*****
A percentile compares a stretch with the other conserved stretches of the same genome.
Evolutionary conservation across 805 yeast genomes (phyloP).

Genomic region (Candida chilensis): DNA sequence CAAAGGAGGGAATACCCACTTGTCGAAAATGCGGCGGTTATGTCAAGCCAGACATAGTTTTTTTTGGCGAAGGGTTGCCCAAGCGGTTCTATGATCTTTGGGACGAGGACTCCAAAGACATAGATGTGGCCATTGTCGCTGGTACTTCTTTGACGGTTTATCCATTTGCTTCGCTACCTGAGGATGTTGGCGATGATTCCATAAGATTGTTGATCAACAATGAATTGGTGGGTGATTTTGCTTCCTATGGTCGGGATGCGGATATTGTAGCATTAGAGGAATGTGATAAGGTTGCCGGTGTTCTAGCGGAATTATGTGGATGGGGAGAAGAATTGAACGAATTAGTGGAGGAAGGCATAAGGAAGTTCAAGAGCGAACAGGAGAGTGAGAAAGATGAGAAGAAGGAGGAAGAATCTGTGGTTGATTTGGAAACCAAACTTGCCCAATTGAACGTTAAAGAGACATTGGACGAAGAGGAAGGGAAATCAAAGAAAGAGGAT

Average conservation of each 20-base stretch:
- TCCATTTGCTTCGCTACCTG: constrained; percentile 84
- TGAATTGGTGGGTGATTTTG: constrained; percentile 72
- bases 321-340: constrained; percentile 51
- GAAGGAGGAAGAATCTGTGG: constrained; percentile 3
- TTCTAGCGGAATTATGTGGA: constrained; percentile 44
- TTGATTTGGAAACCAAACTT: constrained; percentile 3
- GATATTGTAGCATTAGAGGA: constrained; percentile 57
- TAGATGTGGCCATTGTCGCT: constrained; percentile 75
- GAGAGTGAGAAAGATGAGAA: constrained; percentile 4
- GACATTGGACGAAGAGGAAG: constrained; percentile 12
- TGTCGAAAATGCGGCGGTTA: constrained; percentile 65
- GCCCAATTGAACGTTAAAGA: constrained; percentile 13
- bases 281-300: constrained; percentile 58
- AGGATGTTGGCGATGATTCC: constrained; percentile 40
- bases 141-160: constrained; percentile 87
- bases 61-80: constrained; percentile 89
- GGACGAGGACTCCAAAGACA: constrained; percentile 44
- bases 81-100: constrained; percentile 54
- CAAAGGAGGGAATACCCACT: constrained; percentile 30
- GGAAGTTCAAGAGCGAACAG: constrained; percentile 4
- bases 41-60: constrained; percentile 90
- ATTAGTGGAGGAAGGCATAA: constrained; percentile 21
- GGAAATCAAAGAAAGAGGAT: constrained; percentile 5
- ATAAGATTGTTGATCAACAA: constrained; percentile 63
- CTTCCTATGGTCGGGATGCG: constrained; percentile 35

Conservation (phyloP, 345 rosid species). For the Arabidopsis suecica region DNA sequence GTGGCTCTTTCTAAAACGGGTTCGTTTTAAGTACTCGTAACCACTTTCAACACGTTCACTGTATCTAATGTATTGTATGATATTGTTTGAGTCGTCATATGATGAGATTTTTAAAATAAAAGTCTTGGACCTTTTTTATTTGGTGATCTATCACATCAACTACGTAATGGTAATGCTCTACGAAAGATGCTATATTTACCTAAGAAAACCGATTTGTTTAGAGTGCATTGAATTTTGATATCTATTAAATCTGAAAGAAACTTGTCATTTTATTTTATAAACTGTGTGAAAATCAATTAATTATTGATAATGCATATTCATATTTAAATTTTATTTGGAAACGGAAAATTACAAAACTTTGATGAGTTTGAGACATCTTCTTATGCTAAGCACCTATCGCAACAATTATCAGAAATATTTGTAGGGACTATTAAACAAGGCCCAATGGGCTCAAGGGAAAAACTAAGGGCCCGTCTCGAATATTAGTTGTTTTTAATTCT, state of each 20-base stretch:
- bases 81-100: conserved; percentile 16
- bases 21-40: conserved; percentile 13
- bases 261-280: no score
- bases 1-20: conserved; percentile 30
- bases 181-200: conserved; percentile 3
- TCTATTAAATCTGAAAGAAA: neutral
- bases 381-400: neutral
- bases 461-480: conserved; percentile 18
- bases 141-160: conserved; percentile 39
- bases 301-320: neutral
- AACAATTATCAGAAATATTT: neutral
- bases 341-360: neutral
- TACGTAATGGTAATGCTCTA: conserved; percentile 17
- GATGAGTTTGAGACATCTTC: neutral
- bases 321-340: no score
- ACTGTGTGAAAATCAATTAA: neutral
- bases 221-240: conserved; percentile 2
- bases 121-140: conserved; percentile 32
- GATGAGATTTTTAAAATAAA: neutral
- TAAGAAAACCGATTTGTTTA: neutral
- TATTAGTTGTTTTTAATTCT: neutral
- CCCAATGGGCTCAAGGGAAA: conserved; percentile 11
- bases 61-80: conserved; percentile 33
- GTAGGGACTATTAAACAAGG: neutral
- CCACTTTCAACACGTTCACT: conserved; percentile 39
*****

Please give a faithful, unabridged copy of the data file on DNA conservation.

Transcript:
A percentile compares a stretch with the other conserved stretches of the same genome.
Evolutionary conservation across 805 yeast genomes (phyloP).

Genomic region (Candida chilensis): DNA sequence CAAAGGAGGGAATACCCACTTGTCGAAAATGCGGCGGTTATGTCAAGCCAGACATAGTTTTTTTTGGCGAAGGGTTGCCCAAGCGGTTCTATGATCTTTGGGACGAGGACTCCAAAGACATAGATGTGGCCATTGTCGCTGGTACTTCTTTGACGGTTTATCCATTTGCTTCGCTACCTGAGGATGTTGGCGATGATTCCATAAGATTGTTGATCAACAATGAATTGGTGGGTGATTTTGCTTCCTATGGTCGGGATGCGGATATTGTAGCATTAGAGGAATGTGATAAGGTTGCCGGTGTTCTAGCGGAATTATGTGGATGGGGAGAAGAATTGAACGAATTAGTGGAGGAAGGCATAAGGAAGTTCAAGAGCGAACAGGAGAGTGAGAAAGATGAGAAGAAGGAGGAAGAATCTGTGGTTGATTTGGAAACCAAACTTGCCCAATTGAACGTTAAAGAGACATTGGACGAAGAGGAAGGGAAATCAAAGAAAGAGGAT

Average conservation of each 20-base stretch:
- TCCATTTGCTTCGCTACCTG: constrained; percentile 84
- TGAATTGGTGGGTGATTTTG: constrained; percentile 72
- bases 321-340: constrained; percentile 51
- GAAGGAGGAAGAATCTGTGG: constrained; percentile 3
- TTCTAGCGGAATTATGTGGA: constrained; percentile 44
- TTGATTTGGAAACCAAACTT: constrained; percentile 3
- GATATTGTAGCATTAGAGGA: constrained; percentile 57
- TAGATGTGGCCATTGTCGCT: constrained; percentile 75
- GAGAGTGAGAAAGATGAGAA: constrained; percentile 4
- GACATTGGACGAAGAGGAAG: constrained; percentile 12
- TGTCGAAAATGCGGCGGTTA: constrained; percentile 65
- GCCCAATTGAACGTTAAAGA: constrained; percentile 13
- bases 281-300: constrained; percentile 58
- AGGATGTTGGCGATGATTCC: constrained; percentile 40
- bases 141-160: constrained; percentile 87
- bases 61-80: constrained; percentile 89
- GGACGAGGACTCCAAAGACA: constrained; percentile 44
- bases 81-100: constrained; percentile 54
- CAAAGGAGGGAATACCCACT: constrained; percentile 30
- GGAAGTTCAAGAGCGAACAG: constrained; percentile 4
- bases 41-60: constrained; percentile 90
- ATTAGTGGAGGAAGGCATAA: constrained; percentile 21
- GGAAATCAAAGAAAGAGGAT: constrained; percentile 5
- ATAAGATTGTTGATCAACAA: constrained; percentile 63
- CTTCCTATGGTCGGGATGCG: constrained; percentile 35

Conservation (phyloP, 345 rosid species). For the Arabidopsis suecica region DNA sequence GTGGCTCTTTCTAAAACGGGTTCGTTTTAAGTACTCGTAACCACTTTCAACACGTTCACTGTATCTAATGTATTGTATGATATTGTTTGAGTCGTCATATGATGAGATTTTTAAAATAAAAGTCTTGGACCTTTTTTATTTGGTGATCTATCACATCAACTACGTAATGGTAATGCTCTACGAAAGATGCTATATTTACCTAAGAAAACCGATTTGTTTAGAGTGCATTGAATTTTGATATCTATTAAATCTGAAAGAAACTTGTCATTTTATTTTATAAACTGTGTGAAAATCAATTAATTATTGATAATGCATATTCATATTTAAATTTTATTTGGAAACGGAAAATTACAAAACTTTGATGAGTTTGAGACATCTTCTTATGCTAAGCACCTATCGCAACAATTATCAGAAATATTTGTAGGGACTATTAAACAAGGCCCAATGGGCTCAAGGGAAAAACTAAGGGCCCGTCTCGAATATTAGTTGTTTTTAATTCT, state of each 20-base stretch:
- bases 81-100: conserved; percentile 16
- bases 21-40: conserved; percentile 13
- bases 261-280: no score
- bases 1-20: conserved; percentile 30
- bases 181-200: conserved; percentile 3
- TCTATTAAATCTGAAAGAAA: neutral
- bases 381-400: neutral
- bases 461-480: conserved; percentile 18
- bases 141-160: conserved; percentile 39
- bases 301-320: neutral
- AACAATTATCAGAAATATTT: neutral
- bases 341-360: neutral
- TACGTAATGGTAATGCTCTA: conserved; percentile 17
- GATGAGTTTGAGACATCTTC: neutral
- bases 321-340: no score
- ACTGTGTGAAAATCAATTAA: neutral
- bases 221-240: conserved; percentile 2
- bases 121-140: conserved; percentile 32
- GATGAGATTTTTAAAATAAA: neutral
- TAAGAAAACCGATTTGTTTA: neutral
- TATTAGTTGTTTTTAATTCT: neutral
- CCCAATGGGCTCAAGGGAAA: conserved; percentile 11
- bases 61-80: conserved; percentile 33
- GTAGGGACTATTAAACAAGG: neutral
- CCACTTTCAACACGTTCACT: conserved; percentile 39